Bollywood superstar Salman Khan has walked out of the Jodhpur Central Jail, where he spent the last two nights after being convicted for killing two blackbucks 20 years ago. Judge Ravindra Kumar Joshi, who began hearing his bail request this morning, has ordered his release on bail.

The actor will now directly head to the airport, from where he will take a chartered flight, back home to Mumbai.

In court today, Salman Khan’s lawyers were asked to file a bail bond for Rs. 50,000 and produce a Rs. 25,000 surety from two persons each to guarantee that the actor will comply with all bail conditions. The bail documents were be sent to Jodhpur Central Jail around 5 pm and he was released in the next 30 minutes. But he can’t leave the country without the court’s permission.

The 52-year-old actor was sentenced to five years for killing two blackbucks 20 years ago in Kankani village, near Jodhpur in Rajasthan, during the shooting of a multi-starrer, “Hum Saath Saath Hain”.

His co-actors Saif Ali Khan, Tabu, Neelam Kothari and Sonal Bendre, who were in the SUV that the Dabangg star was driving during their alleged late night hunting outing, were, however, acquitted by the Jodhpur sessions court.

In the hearing today, the prosecution talked about the credibility of the witnesses and hinged the case on the post-mortem report which said that the blackbucks had gunshot wounds. However, Salman’s lawyers argued that only the bones of the animals were sent for evaluation when their skins, as crucial, weren’t. They asked for bail on grounds that the witnesses against him weren’t reliable.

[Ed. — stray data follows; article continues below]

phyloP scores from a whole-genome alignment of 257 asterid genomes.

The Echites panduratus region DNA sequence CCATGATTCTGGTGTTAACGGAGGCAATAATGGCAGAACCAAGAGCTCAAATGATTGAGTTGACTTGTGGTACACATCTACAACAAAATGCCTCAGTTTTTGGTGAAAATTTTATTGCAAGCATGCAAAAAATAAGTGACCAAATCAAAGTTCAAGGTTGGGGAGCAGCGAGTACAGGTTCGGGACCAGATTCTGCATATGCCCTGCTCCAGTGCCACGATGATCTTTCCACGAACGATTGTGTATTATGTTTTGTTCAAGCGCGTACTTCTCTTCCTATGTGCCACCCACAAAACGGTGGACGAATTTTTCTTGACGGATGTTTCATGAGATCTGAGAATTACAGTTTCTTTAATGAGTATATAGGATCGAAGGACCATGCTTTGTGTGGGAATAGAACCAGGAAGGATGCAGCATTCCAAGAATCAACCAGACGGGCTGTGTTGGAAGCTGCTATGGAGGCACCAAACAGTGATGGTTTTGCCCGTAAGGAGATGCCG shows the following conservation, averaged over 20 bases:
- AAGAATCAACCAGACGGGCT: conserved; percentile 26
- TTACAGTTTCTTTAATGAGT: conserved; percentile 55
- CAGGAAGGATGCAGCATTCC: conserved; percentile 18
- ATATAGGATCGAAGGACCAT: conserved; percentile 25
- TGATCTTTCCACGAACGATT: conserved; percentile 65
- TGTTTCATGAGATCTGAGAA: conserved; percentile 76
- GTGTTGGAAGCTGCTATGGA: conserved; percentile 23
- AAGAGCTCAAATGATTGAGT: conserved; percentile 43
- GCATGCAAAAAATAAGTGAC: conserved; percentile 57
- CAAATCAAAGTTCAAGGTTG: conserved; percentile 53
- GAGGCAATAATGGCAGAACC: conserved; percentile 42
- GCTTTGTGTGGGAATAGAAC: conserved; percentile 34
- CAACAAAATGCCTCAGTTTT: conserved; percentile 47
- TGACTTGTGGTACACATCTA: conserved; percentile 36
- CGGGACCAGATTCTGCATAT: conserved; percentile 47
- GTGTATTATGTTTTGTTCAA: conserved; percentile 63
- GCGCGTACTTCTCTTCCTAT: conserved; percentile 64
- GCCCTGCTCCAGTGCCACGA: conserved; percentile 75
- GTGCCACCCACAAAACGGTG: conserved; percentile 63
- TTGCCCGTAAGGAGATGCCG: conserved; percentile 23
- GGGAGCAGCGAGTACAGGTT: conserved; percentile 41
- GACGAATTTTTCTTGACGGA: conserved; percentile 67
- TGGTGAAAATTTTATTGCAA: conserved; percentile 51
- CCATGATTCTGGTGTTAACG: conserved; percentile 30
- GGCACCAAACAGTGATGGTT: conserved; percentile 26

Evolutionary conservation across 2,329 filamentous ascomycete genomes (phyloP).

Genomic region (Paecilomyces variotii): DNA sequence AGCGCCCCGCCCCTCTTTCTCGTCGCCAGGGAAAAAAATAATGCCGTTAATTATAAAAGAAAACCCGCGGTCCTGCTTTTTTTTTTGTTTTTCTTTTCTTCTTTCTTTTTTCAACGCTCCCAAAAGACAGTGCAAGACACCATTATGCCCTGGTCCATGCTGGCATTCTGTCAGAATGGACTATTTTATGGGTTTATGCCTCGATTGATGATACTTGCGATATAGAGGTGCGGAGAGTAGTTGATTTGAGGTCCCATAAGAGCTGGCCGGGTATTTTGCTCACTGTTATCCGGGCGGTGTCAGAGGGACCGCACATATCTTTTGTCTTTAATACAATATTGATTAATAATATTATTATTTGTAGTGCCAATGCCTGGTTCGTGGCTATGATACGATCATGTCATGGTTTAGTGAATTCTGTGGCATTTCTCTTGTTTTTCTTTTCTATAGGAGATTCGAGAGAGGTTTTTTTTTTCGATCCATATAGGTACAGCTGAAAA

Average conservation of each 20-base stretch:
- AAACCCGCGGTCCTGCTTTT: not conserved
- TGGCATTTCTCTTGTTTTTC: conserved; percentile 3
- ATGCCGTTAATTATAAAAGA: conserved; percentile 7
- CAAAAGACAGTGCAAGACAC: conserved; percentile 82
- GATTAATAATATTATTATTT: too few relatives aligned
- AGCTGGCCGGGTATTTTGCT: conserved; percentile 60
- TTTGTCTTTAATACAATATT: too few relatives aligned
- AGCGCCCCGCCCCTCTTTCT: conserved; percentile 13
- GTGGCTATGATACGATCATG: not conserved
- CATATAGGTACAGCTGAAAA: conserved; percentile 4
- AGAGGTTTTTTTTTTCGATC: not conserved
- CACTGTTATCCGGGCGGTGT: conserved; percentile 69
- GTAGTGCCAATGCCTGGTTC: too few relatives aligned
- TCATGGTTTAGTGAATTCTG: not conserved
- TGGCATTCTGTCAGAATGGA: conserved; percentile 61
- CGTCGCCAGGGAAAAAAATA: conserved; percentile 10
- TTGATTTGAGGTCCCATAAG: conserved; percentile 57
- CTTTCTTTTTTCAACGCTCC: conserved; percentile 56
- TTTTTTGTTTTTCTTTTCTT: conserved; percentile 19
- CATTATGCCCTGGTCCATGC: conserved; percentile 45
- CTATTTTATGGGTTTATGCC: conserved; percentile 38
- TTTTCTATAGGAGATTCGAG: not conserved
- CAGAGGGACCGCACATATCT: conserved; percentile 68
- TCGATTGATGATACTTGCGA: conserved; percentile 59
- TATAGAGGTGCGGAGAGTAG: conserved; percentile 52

Judge Joshi, who is in the middle of the annual reshuffle of judges in Rajasthan, had, on Friday, put off the hearing by a day as he wanted to go through the entire case record before making a decision. He will be replaced by Chandra Kumar Songara, district and sessions judge of Bhilwara within the next week.

On Thursday, Judge Dev Kumar Khatri had convicted Salman Khan for poaching two endangered blackbucks in 1998. The case against him was brought by members of the Bishnoi community, who revere antelopes. The community has pursued the case for almost two decades and welcomed his conviction.

In the numerous hearings over the years, the actor and his counsels insisted that he was being framed. Reports that the animals died of “overeating” or that they were killed by dogs were also submitted in court to establish his innocence.